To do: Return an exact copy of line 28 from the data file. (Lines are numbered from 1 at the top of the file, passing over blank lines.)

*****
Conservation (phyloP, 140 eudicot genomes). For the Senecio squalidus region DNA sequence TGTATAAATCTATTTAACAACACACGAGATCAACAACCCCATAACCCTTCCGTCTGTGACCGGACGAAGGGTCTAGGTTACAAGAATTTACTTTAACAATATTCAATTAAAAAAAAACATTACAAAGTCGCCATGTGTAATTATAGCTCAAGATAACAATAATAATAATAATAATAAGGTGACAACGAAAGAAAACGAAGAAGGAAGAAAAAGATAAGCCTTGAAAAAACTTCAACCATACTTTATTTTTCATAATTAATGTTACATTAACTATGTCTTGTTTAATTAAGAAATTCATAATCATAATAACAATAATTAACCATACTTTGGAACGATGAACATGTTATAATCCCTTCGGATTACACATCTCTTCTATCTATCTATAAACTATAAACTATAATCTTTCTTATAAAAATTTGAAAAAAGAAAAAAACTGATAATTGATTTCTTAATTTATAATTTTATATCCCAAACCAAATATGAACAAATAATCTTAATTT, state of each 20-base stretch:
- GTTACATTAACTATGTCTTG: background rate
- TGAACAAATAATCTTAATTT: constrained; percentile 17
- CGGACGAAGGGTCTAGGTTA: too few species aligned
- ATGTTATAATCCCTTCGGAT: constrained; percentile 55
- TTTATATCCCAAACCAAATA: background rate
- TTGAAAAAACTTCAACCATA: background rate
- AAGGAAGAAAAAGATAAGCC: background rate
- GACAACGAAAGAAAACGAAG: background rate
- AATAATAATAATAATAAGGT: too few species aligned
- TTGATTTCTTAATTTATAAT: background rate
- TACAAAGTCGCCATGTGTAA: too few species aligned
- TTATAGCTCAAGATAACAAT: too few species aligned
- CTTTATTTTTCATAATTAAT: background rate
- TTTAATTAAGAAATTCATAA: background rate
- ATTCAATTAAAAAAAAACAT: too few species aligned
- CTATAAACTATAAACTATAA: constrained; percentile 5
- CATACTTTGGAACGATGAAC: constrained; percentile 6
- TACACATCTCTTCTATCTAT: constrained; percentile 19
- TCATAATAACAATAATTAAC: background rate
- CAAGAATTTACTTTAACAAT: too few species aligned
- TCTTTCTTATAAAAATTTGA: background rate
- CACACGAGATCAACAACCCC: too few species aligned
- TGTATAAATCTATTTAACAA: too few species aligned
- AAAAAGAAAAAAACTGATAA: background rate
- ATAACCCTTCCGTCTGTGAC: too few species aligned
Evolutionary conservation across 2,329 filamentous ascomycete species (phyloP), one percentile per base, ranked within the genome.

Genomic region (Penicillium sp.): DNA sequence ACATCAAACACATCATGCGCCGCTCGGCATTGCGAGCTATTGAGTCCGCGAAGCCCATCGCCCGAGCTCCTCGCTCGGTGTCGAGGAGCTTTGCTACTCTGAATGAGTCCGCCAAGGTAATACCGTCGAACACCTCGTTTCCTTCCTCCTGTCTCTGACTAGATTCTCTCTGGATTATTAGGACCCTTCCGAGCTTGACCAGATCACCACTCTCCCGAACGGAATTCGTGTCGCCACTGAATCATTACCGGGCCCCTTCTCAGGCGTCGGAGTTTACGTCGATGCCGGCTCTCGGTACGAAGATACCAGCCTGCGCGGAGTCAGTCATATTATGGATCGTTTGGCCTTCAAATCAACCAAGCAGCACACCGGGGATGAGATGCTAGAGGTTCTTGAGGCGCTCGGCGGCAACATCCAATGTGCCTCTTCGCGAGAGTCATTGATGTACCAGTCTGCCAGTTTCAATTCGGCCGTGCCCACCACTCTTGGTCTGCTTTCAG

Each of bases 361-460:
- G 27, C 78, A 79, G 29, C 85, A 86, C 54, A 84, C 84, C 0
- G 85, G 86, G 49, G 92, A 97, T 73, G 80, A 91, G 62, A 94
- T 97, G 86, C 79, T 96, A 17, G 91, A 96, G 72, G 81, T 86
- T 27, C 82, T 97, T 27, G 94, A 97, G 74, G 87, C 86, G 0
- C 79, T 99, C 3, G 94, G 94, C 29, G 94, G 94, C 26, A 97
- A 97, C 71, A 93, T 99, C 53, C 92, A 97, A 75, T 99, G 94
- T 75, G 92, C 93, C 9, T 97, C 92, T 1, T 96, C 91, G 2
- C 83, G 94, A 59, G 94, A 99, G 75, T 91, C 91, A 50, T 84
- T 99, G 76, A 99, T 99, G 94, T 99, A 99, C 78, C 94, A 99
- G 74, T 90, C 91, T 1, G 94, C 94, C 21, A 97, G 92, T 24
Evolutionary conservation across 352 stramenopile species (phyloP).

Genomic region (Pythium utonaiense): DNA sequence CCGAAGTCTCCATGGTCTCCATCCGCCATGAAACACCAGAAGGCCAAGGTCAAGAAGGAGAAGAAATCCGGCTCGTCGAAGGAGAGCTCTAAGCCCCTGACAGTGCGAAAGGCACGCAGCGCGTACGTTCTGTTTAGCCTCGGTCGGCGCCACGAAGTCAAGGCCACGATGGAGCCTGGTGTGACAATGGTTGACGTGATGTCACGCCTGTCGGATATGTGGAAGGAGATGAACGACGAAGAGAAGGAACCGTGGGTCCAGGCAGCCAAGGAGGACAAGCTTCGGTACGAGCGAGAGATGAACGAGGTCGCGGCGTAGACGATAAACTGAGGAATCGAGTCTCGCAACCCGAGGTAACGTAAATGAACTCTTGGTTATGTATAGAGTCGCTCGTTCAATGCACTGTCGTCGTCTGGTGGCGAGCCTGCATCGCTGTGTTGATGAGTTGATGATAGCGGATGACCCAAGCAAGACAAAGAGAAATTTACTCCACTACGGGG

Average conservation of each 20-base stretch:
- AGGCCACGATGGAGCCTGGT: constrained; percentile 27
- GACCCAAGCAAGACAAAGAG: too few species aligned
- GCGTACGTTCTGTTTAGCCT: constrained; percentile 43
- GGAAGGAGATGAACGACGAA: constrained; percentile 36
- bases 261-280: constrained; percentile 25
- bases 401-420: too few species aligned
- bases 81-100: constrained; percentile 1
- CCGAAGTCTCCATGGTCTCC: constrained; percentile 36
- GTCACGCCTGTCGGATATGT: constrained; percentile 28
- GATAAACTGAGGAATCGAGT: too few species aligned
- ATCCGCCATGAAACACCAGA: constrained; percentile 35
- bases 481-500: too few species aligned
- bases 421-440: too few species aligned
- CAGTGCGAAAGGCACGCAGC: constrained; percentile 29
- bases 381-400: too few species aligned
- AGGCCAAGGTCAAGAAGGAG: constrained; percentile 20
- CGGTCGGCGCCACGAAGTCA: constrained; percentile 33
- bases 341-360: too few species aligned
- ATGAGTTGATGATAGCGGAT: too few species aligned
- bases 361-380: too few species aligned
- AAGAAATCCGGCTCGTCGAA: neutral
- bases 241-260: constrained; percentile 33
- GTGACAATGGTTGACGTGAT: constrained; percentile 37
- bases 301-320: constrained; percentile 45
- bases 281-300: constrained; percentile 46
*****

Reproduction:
Genomic region (Penicillium sp.): DNA sequence ACATCAAACACATCATGCGCCGCTCGGCATTGCGAGCTATTGAGTCCGCGAAGCCCATCGCCCGAGCTCCTCGCTCGGTGTCGAGGAGCTTTGCTACTCTGAATGAGTCCGCCAAGGTAATACCGTCGAACACCTCGTTTCCTTCCTCCTGTCTCTGACTAGATTCTCTCTGGATTATTAGGACCCTTCCGAGCTTGACCAGATCACCACTCTCCCGAACGGAATTCGTGTCGCCACTGAATCATTACCGGGCCCCTTCTCAGGCGTCGGAGTTTACGTCGATGCCGGCTCTCGGTACGAAGATACCAGCCTGCGCGGAGTCAGTCATATTATGGATCGTTTGGCCTTCAAATCAACCAAGCAGCACACCGGGGATGAGATGCTAGAGGTTCTTGAGGCGCTCGGCGGCAACATCCAATGTGCCTCTTCGCGAGAGTCATTGATGTACCAGTCTGCCAGTTTCAATTCGGCCGTGCCCACCACTCTTGGTCTGCTTTCAG